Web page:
South Africa will be celebrating Human Rights Day on Wednesday but Langa Old Flats residents feel that their rights and dignity are being undermined.
With just two days before Human Rights Day, residents of Old Flats in Langa complain that they live under inhuman conditions and their right to dignity is being trampled upon. On the 31st of March 1960, three people were killed and 26 were injured in Langa after the police shot at protesters against the notorious pass laws.
In an interview with Elitsha, residents of different blocks shared their living conditions and how they are neglected by the City of Cape Town. Built in 1944 as single sex hostels for migrant workers, the Old Flats are now inhabited by families.
“I moved in here in 1994 after my father left for the Eastern Cape. Before that I was staying Kwa Khikhi in Gugulethu. I stay with my husband and children,” said Nozuko Gcumisa who stays in D-Block.
The 48-year-old unemployed mother of three complained that the flats are not well maintained by the City. There are several of these multi-storey blocks with small apartments. “Our apartments are so small that when I buy a carpet I only buy 5 metres,” said Gcumisa.
The small apartments were for two single men. On Gcumisa’s floor there are 33 of these apartments. The hallways are dark as the lights are not working.“We don’t leave the doors or burglar bars open here because amapharaphara (drugged thugs) can pounce on you at anytime,” she said as she locked the security gate and closed the door. This was quite odd given that she was letting a strange man into her house while alone.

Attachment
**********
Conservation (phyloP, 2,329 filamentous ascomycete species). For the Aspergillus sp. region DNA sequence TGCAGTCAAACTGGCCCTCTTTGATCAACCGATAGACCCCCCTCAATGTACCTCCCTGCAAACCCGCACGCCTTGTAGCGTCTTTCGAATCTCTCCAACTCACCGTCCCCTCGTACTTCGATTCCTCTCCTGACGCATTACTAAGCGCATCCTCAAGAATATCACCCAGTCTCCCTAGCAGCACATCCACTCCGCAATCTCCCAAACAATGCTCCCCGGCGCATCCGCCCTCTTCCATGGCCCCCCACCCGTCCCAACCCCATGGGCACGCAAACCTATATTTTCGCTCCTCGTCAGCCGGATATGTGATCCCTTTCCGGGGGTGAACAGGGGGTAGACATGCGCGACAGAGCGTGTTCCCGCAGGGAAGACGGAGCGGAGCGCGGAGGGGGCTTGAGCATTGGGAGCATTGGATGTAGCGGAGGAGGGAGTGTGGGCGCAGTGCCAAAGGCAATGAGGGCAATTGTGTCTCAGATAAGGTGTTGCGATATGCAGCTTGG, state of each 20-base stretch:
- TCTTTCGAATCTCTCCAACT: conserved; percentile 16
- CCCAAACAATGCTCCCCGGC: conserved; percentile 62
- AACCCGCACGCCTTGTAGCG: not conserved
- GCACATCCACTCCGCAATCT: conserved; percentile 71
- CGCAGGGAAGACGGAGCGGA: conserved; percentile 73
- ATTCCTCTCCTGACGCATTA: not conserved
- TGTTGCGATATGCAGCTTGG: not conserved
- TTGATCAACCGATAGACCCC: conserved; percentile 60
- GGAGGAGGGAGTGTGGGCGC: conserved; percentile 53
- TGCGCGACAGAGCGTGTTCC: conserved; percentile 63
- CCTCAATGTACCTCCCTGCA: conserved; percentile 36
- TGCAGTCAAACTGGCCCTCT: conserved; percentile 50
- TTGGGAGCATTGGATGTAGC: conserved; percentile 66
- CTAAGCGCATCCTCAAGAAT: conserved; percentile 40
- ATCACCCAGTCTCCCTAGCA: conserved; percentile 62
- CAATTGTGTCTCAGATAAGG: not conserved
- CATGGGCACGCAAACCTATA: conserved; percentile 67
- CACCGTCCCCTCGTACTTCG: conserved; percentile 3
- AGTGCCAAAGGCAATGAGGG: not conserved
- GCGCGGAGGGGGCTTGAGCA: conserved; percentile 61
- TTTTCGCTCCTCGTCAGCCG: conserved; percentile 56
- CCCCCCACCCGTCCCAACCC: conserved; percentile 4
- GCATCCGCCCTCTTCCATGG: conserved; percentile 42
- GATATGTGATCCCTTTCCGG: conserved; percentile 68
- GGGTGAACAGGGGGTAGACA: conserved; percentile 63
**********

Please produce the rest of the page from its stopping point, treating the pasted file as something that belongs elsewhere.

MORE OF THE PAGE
“The City does little or no maintenance of the flats. We used to have someone who cleans the hallways but that stopped in December and we were told that the City does not have money anymore. We now volunteer to clean the hallways and the toilets,” said Gcumisa.
Her views were echoed by Mzonke Sijila from a block across the road. Sijila said that the response by the City to maintenance issues is too slow. “It takes four months for them to respond to an issue.”
The flats have communal toilets with broken pipes. Outside Sijila’s block, water and faeces pour out of pipes. The communal showers do not have doors. When Elitsha went to Sijila’s block we met Lennox Funda who was bathing in the showers. He was standing naked in a plastic bath, his hand over his private parts in a scene reminiscent of the apartheid prison. He explained: “The showers have no doors and as men we can’t take baths inside the apartments. We have to come here to bath.”
The City confirmed that it collects a rent of R20-a-month per bed. “When it comes to refuse collection, we have a refuse area. It is not clear whether they collect the rubbish or not because the refuse area is always littered,” complained Sijila.
DaGama Mngqibisa is an 88-year-old Pan African Congress veteran who was imprisoned for seven years on Robben Island. He moved to the Old Flats in 1952 and said that residents played a huge role in the struggle against apartheid.
He decried the situation at the Flats. “The conditions that we live under here are inhumane and the situation is getting worse and worse.”
Nozuko told Elitsha there were plans to extend the flats by merging two apartments but because the City did not provide alternative accommodation the residents refused. Their trust in the authorities is very low with the flagship N2 Gateway project by the Department of Human Settlements popularly seen as a ploy to make it appear to those passing by on the highway that the government is delivering houses.
In October 2016, Langa Hostel residents took to the streets demanding houses from the City of Town. Their situation is no different from those who stay at the Old Flats. The hostels were built as dormitories for black migrant workers.
“Some of us who were in Robben Island are good with rhetoric, [but] we have failed our people,” said Mngqibisa.